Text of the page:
Hedging the unhedgeable longevity risk
Unexpected increases in longevity
Considering the illiquid nature of these swaps, along with the imbalance between the buyers and the sellers, these are still early days for this market
Unexpected increases in longevity raise the costs for life insurance companies. Longevity risk occurs when people living longer than expected.
In the Netherlands the life expectancy of a 65 year old male in 1951 was 13 years and that of a 65 year old female was 14 years. Today, this has increased to 20 and 22 respectively. An annuity of EUR 10,000 for a 65 year old male in 2011 has a net present value (NPV) of EUR 140,000. This value is the present value of the estimated payments based on the expected survival for all future years discounted to present value terms. However if there were to be an improvement of one year in life expectancy, this value would increase to EUR 145,800 – that is almost a 4% increase in the actuarial value of the annuity. With the impending Solvency II regulations, and subsequently the risk based capital requirements, longevity risk becomes even more signifi cant.
Along with the solvency capital requirements (SCR) for longevity, Solvency II regulations also impose the risk margin in the value of liabilities known as the market value margin (MVM). The market value of liabilities according to Solvency II is the sum of the NPV of the liabilities and the MVM. The MVM is based on the cost of capital for all future capital that is to be held for all unhedgeable risks (that includes longevity risk). If longevity risk could be hedged, the solvency capital requirements would decrease and subsequently so would the MVM. The main aim of hedging would be to off set the hedging cost by a decrease in the MVM, as this would increase the shareholder’s equity along with reduced risk. For insurance companies there are limited options to reduce longevity risk. The ideal instrument for an insurance company would be an asset, whose returns are linked to longevity. A longevity swap is an agreement under which cash fl ows are exchanged that are on the one hand based on the mortality expectations at the start of the contract (fi xed leg) and on the other hand on the actual realized mortality (fl oating leg). The counterparties for such swaps are generally reinsurers who can hedge their mortality risk, or investment banks and hedge funds looking for risk diversification in their portfolio.
One of the first swaps entered into was by Lucida Plc, an insurance company in the UK. They entered into a 10-year swap with JP Morgan in February 2008 covering liabilities of GBP 100 million. Later in that year, Canada Life entered into a swap for 40 years with JP Morgan covering liabilities of £500 million. Since then, there have been a myriad of swap deals that have occurred between pension funds, insurance companies and investment banks, mainly in the UK. As these are still early days for this market, and considering the illiquid nature of these swaps along with the imbalance between the buyers and the sellers of these swaps, there is a premium that the buyers of longevity swaps have to pay. These premiums are expressed as a percentage of fi xed payments, which are to be paid in addition to the fi xed payments each period.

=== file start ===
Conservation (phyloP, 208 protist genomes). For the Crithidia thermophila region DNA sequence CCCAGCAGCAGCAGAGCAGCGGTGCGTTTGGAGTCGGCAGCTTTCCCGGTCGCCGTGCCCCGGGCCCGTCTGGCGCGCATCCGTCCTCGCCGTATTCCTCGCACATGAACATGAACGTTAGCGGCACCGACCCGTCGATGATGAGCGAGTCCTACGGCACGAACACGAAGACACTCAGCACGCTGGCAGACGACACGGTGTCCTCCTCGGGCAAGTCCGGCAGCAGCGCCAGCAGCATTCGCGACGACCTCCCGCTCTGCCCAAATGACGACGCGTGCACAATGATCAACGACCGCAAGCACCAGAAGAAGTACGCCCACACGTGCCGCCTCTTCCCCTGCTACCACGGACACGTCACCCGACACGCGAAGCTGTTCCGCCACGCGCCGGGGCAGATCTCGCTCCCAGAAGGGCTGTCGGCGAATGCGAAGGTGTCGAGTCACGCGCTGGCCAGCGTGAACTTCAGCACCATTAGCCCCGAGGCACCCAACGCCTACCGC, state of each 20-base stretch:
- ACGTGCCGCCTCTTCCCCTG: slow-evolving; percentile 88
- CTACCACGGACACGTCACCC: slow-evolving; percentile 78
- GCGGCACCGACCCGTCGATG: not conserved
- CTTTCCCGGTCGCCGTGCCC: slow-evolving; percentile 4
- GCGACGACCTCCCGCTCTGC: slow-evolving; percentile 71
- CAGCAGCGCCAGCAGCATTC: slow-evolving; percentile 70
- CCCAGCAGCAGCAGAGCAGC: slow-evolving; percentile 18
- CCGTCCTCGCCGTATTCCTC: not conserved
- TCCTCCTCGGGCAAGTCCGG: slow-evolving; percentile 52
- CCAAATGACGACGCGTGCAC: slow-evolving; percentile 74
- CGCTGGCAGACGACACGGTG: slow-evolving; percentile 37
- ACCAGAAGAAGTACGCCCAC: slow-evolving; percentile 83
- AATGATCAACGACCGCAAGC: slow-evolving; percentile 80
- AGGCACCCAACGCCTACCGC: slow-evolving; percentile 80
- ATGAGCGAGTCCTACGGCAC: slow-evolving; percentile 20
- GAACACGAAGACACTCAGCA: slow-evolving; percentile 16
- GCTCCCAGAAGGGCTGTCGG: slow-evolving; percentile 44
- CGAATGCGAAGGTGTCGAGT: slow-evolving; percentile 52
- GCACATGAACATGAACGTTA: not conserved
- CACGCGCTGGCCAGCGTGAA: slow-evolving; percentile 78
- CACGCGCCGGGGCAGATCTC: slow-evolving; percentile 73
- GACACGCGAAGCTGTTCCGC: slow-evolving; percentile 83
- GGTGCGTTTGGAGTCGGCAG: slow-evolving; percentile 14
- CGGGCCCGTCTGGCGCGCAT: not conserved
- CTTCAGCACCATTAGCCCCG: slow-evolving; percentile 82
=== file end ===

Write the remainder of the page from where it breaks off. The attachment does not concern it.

Consider a homogenous portfolio of 65 year old Dutch males with total annuity rights of EUR 10,000, i.e. they receive EUR 10,000 for each year they are alive. The assets of the portfolio are all invested in a cash account, worth EUR 165,000 and perfectly hedged for interest risk. The portfolio is only exposed to longevity risk. The balance sheet of this portfolio looks as below:
To hedge the longevity risk of this portfolio a longevity swap matching the liabilities of the portfolio is to be designed. The notional of a longevity swap is based on the payments that are linked to longevity, in this case it is EUR 10,000, and therefore the notional is EUR 10,000. The underlying mortality for the swap would be based on that of a 65 year old Dutch male. The time length of the swap is as long as the liabilities. The premium for this swap is 3%. This would mean that the value of the swap is -EUR 4,200, as at the time of inception the mortality for the fi xed leg and the fl oating leg are the same. The capital requirements for longevity are reduced to zero due to perfect hedging and so is the MVM. This gives the balance sheet as below:
This hedge results in an increase in the shareholders equity by EUR 6,500, along with reduced risk as the SCR has fallen, shown by the MVM going to zero. However, had this premium been 8%, then the value of the swap would be -EUR 11,200. The MVM would still go to zero. The balance sheet with this higher premium is as follows:
With the higher premium, the cost of the hedge is EUR 500 more than the reduction in the MVM. This decreases the shareholder’s equity by EUR 500, although this scenario does still have reduced risk due to the hedge.
Longevity swaps have the capacity to hedge longevity risk and create a more risk-managed portfolio. And with the right premium, can also create value for the shareholders.